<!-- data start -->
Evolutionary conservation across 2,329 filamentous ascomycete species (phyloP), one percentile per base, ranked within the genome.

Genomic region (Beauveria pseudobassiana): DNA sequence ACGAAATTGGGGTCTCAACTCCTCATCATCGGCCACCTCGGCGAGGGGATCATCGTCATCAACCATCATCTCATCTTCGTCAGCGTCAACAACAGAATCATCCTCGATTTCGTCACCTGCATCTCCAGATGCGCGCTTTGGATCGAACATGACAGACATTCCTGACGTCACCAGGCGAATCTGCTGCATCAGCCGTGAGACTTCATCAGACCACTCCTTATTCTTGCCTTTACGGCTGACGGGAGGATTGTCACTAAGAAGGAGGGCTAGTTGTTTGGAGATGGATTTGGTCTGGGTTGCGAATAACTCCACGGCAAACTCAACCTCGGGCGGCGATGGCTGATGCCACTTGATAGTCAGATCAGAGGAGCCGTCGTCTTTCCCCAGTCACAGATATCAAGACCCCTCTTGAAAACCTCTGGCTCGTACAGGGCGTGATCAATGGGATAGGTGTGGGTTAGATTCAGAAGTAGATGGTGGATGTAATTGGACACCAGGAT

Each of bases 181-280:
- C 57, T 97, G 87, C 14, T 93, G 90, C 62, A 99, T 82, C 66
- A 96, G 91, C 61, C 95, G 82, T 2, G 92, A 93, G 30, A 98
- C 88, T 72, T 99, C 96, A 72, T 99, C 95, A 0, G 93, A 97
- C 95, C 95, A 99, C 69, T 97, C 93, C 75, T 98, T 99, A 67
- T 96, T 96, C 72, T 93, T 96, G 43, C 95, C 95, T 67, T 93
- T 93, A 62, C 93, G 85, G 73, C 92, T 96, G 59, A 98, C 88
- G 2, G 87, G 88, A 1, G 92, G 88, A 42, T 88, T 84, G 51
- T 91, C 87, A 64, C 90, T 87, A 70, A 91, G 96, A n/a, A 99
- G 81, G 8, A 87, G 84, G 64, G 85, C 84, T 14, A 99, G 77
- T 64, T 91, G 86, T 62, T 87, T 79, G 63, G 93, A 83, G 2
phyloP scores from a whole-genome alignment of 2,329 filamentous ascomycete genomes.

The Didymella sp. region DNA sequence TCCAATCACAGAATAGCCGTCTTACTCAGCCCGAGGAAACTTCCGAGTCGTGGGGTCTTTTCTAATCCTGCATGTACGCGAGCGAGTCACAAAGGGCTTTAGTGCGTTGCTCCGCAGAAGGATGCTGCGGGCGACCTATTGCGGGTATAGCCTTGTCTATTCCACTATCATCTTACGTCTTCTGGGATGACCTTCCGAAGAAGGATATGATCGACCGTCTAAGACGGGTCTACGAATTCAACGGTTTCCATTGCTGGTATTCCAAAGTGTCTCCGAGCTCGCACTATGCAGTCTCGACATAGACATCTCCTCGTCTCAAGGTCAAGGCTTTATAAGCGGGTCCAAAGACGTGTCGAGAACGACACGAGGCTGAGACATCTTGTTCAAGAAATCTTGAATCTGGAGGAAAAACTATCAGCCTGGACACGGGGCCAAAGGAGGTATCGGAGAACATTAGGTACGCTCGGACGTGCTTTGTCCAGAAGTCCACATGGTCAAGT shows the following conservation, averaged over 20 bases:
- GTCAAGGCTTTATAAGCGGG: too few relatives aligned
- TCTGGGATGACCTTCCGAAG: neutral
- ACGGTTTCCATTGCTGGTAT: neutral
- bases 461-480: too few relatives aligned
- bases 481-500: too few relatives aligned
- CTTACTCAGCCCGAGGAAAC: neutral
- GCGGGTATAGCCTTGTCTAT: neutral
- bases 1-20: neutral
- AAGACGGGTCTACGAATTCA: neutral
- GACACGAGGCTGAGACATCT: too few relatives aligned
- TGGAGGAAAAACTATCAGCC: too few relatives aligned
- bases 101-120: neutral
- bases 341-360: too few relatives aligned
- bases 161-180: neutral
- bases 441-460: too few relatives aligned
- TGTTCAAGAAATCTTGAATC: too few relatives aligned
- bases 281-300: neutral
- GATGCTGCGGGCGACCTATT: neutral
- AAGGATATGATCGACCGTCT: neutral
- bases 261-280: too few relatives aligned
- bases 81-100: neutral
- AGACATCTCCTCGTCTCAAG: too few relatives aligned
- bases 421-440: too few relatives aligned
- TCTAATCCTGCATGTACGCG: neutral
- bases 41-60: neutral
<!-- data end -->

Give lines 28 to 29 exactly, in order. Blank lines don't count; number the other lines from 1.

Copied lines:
- bases 341-360: too few relatives aligned
- bases 161-180: neutral